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September 12, 1953

Functional and Surgical Anatomy of the Hand

JAMA. 1953;153(2):177. doi:10.1001/jama.1953.02940190103023

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It is proper that the hand be considered as an organ, and with this thought in mind the author presents its functional and surgical anatomy. The importance of the hand as a medium through which we are in contact with the surronding world is stressed. Function is studied along the lines of comparative anatomy, particularly with that of the hands of anthropoid apes. Direct observations revealed that the differences are usually small and at times indistinguishable.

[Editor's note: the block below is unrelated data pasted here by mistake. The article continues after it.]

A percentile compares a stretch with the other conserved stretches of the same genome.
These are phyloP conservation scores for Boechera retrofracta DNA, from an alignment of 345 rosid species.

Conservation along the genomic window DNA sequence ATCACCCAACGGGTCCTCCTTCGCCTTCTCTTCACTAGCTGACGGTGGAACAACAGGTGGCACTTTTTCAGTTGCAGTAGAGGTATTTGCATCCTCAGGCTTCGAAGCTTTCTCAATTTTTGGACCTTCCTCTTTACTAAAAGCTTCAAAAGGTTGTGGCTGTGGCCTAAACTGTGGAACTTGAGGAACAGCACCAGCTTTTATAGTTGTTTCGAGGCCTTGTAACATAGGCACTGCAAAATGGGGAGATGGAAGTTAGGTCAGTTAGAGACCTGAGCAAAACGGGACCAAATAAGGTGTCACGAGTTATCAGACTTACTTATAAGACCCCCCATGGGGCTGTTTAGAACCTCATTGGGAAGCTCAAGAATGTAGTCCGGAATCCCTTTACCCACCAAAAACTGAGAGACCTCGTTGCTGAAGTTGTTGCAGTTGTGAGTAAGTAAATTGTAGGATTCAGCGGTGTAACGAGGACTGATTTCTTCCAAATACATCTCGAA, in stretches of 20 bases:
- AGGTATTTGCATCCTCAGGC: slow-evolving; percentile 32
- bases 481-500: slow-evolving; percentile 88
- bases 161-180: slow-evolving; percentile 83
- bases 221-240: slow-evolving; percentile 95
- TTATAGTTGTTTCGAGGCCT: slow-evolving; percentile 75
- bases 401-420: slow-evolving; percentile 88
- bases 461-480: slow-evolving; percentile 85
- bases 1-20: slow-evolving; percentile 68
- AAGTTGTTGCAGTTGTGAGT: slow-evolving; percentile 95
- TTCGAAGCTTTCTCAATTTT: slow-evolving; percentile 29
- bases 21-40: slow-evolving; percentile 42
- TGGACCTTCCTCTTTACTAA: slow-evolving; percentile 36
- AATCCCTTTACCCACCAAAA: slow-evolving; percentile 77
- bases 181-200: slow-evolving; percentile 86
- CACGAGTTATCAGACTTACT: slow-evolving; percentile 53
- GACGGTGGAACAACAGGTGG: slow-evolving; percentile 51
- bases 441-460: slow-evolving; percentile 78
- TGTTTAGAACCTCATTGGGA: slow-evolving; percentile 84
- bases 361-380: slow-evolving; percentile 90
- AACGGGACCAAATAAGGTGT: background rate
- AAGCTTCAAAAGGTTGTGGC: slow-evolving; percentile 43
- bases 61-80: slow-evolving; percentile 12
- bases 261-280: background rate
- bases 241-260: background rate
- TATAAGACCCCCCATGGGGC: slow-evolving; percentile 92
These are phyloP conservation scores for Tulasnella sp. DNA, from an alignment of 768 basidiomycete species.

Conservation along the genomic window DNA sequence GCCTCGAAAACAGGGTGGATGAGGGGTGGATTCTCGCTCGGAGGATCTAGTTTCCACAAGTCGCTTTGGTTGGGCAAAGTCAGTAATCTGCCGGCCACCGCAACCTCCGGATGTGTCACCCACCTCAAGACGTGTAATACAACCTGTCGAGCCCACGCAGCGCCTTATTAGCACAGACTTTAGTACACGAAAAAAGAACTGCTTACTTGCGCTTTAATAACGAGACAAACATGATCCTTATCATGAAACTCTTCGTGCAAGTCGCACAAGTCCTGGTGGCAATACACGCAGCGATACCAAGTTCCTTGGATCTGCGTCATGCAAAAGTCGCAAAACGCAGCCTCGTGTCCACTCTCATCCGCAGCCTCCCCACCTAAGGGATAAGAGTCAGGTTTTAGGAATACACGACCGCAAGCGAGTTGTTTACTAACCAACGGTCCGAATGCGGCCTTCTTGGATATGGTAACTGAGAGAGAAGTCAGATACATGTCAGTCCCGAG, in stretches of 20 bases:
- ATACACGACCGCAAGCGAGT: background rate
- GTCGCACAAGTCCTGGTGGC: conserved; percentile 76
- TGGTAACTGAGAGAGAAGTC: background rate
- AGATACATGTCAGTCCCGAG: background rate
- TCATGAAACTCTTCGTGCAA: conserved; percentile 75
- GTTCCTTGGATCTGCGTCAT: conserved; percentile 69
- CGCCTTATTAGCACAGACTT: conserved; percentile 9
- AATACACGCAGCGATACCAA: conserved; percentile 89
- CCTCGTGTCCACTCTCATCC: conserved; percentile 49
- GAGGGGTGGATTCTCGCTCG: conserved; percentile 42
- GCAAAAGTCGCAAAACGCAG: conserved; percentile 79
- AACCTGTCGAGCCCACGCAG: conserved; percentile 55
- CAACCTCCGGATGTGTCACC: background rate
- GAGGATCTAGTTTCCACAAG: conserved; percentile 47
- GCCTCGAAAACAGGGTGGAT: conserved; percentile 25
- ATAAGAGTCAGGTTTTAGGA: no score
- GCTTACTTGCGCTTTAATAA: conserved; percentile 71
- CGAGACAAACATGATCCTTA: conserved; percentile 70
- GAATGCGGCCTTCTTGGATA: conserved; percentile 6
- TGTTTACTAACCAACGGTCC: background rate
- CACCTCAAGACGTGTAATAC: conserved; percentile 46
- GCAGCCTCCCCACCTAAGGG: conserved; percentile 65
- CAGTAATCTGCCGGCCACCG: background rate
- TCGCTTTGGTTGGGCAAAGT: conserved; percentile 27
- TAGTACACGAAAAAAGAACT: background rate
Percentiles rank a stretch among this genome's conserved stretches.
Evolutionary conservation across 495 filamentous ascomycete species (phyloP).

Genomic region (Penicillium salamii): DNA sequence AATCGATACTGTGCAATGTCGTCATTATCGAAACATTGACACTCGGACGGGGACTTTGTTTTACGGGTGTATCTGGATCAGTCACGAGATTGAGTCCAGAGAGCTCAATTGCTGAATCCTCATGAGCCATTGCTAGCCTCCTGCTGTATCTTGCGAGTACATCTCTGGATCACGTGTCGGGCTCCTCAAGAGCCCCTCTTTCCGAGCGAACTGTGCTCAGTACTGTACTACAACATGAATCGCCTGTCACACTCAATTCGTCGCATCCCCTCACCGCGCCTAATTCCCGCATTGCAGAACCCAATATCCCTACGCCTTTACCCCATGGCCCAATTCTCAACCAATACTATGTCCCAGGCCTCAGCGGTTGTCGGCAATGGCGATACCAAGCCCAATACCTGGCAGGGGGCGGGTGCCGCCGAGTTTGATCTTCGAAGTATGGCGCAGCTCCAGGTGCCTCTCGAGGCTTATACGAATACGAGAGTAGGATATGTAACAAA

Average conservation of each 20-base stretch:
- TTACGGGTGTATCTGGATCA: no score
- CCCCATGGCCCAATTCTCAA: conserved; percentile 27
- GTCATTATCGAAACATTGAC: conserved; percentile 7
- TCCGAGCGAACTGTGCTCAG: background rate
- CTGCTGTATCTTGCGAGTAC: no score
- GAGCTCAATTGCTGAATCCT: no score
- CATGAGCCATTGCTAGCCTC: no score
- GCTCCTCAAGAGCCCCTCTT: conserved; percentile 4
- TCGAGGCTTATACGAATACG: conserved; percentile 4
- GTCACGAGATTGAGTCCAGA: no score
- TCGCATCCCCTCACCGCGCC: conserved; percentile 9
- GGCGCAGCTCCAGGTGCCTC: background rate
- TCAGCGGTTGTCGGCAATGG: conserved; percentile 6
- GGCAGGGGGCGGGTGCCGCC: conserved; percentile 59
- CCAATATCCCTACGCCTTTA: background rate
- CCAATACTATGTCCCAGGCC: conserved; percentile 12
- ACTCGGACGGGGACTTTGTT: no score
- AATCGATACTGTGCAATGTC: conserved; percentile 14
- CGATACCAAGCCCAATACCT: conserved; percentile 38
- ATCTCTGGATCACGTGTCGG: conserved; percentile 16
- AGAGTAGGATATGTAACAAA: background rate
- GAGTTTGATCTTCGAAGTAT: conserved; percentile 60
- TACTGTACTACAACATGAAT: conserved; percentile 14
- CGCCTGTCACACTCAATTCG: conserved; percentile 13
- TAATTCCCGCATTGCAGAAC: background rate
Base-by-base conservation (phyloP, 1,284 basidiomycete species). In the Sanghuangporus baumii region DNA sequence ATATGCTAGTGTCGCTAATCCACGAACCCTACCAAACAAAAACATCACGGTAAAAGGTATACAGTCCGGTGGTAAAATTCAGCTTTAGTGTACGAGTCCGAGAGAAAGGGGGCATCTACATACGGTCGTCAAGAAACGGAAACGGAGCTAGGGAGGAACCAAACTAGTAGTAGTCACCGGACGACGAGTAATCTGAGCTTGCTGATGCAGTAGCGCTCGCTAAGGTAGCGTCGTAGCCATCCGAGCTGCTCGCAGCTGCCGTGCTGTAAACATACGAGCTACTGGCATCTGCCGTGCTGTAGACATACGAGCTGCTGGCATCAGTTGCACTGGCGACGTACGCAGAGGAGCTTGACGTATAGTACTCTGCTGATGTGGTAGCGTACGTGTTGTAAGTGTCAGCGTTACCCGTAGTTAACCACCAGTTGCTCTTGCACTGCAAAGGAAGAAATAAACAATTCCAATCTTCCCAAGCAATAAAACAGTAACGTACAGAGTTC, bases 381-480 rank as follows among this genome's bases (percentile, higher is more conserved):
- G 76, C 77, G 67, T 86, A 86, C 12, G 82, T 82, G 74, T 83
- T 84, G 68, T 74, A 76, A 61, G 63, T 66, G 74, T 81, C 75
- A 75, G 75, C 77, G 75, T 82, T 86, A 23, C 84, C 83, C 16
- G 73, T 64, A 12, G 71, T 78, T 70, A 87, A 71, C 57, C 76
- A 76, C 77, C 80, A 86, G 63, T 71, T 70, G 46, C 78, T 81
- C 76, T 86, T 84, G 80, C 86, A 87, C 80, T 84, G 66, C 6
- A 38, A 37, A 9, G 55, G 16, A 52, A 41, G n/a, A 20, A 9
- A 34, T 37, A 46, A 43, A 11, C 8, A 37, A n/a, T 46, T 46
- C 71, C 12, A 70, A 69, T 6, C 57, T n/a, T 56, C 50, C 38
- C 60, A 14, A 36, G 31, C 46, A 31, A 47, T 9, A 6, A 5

The comparative length of the thumb and the almost constant presence of the flexor pollicis longus is the most characteristic feature of the human hand. This combination permits better opposition and greater stability. The thenar eminence of the gorilla and chimpanzee are almost identical with that of the human hand. For the sake of study, the author has divided the hand artificially into three functional units: the thumb, the index and middle fingers, and

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